Role of N-acetyltransferase polymorphisms in hepatitis B related hepatocellular carcinoma: impact of smoking on risk
- aGraduate Institute of Epidemiology, College of Public Health, National Taiwan University, Taipei, Taiwan, bDepartment of Internal Medicine, Provincial Taoyuan General Hospital, Taoyuan, Taiwan, cLiver Research Unit, Chang-Gung Memorial Hospital, Chang-Gung University, Taipei, Taiwan, dDepartment of Internal Medicine, College of Medicine, National Taiwan University, Taipei, Taiwan
- Dr M-W Yu, Graduate Institute of Epidemiology, College of Public Health, National Taiwan University, No 1 Jen-Ai Road Section 1, Room 1550, Taipei 100, Taiwan.
- Accepted 1 June 2000
BACKGROUND Persistent infection with hepatitis B virus (HBV) causes chronic phasic necroinflammation and regenerative proliferation in the liver. The sustained hepatocellular proliferation may render chronic HBV carriers more susceptible to the effects of environmental carcinogens. Aromatic amines are potential hepatocarcinogens in humans.N-acetyltransferase (NAT) is involved in the metabolic activation and detoxification of these compounds.
AIMS To investigate if genetic polymorphisms in N-acetylation are related to hepatocellular carcinoma (HCC) among chronic HBV carriers.
METHODS Genotyping ofNAT1 and NAT2 was performed using polymerase chain reaction-restriction fragment length polymorphism on peripheral leucocyte DNA from 151 incident cases of HCC and 211 controls. All subjects were male, and were chronic HBV surface antigen carriers.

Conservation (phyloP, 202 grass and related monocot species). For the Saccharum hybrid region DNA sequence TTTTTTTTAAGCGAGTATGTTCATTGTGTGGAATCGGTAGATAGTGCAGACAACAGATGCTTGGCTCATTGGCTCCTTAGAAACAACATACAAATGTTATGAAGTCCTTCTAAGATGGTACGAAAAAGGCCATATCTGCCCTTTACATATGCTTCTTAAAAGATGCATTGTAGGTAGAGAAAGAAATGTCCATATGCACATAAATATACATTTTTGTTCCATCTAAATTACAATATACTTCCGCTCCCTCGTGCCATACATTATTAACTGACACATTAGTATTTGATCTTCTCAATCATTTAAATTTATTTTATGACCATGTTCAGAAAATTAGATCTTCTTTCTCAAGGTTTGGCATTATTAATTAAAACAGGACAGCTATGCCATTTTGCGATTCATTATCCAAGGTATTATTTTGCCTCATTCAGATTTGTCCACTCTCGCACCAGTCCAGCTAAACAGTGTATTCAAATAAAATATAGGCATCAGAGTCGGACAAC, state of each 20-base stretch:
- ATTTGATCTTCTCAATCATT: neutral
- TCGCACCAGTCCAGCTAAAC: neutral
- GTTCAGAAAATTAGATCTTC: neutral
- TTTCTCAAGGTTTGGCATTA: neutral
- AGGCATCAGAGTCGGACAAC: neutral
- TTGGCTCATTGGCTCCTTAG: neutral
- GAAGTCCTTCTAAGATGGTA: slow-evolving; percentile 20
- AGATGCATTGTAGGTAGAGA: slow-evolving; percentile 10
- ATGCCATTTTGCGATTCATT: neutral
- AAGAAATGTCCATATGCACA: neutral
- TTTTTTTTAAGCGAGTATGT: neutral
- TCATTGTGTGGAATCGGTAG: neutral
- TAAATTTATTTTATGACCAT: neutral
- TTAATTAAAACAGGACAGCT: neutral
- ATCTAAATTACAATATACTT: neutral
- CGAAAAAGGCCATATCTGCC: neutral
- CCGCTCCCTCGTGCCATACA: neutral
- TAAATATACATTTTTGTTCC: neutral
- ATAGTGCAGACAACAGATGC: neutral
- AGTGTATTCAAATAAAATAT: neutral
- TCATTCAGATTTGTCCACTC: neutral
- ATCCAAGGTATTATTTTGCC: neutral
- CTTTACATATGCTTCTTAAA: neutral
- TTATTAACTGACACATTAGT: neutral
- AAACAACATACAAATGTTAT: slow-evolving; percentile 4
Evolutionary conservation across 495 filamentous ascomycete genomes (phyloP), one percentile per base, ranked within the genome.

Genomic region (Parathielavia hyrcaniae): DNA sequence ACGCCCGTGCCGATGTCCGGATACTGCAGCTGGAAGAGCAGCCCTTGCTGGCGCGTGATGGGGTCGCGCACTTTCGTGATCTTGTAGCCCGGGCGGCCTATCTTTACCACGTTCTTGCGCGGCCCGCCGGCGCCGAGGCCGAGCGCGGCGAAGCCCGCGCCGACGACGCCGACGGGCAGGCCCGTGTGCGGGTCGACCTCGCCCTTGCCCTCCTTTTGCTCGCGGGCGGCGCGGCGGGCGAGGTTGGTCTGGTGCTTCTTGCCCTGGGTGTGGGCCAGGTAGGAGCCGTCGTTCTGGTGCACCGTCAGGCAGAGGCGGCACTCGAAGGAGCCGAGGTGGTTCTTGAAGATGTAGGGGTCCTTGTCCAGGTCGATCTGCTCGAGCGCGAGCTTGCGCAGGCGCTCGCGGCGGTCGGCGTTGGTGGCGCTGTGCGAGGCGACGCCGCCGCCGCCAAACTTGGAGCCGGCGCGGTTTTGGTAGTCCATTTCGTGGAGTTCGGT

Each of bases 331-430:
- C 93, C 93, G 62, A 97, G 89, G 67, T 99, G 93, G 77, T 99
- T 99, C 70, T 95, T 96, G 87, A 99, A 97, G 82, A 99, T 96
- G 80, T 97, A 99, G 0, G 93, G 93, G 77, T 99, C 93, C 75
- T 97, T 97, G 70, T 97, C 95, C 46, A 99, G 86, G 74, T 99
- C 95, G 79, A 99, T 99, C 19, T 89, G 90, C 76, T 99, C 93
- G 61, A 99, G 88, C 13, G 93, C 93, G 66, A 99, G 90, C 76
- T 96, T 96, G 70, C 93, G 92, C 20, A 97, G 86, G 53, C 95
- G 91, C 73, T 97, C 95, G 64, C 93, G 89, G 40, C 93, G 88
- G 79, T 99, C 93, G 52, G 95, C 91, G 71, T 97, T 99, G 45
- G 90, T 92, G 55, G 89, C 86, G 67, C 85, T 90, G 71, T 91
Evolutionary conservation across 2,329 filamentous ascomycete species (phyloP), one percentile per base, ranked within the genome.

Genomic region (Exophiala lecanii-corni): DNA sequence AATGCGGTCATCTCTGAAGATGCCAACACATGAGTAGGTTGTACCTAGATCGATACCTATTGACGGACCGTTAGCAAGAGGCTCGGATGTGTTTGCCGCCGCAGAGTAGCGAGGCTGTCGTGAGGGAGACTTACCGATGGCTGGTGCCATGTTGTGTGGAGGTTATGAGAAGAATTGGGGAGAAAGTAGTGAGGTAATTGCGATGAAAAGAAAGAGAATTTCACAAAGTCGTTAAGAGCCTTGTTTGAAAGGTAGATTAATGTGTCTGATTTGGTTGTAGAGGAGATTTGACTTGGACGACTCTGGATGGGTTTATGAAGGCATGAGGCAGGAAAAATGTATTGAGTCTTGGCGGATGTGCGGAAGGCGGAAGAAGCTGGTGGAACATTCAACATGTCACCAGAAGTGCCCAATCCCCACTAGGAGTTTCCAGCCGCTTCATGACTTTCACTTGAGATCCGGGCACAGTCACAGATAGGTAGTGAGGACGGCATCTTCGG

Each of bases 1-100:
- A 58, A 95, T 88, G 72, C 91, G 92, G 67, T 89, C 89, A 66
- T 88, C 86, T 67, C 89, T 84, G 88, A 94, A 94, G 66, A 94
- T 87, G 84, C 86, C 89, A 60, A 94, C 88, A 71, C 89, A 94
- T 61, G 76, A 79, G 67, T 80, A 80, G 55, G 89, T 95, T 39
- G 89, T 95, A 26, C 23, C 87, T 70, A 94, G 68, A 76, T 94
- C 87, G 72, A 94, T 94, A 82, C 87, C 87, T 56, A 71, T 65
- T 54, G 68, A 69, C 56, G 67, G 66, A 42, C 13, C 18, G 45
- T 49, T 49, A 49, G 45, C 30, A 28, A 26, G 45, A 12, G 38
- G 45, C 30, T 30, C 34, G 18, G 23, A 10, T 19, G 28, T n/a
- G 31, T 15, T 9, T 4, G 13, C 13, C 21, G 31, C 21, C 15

RESULTS A significant association between NAT2 genetic polymorphism and HCC was observed among chronic HBV carriers who were smokers but not among those who were non-smokers. For smoking HBV carriers, the odds ratios of developing HCC for those heterozygous and homozygous for the NAT2*4 functional allele compared with those without any copies of the functional allele (reference group) were 2.67 (95% confidence interval 1.15–6.22) and 2.58 (95% confidence interval 1.04–6.43), respectively. The interaction between cigarette smoking and the presence of theNAT2*4 allele just failed to reach statistical significance (p=0.06). No association betweenNAT1 genotype and HCC was evident overall or within the smoking stratified subgroups.
CONCLUSIONS Our results suggest that NAT2 activity may be particularly critical in smoking related hepatocarcinogenesis among chronic HBV carriers. Our data also indirectly support a role for tobacco smoke derived aromatic amines in the aetiology of HCC.
- Abbreviations used in this paper:
- hepatitis B virus
- hepatitis B surface antigen
- hepatocellular carcinoma
- odds ratio
- polymerase chain reaction-restriction fragment length polymorphism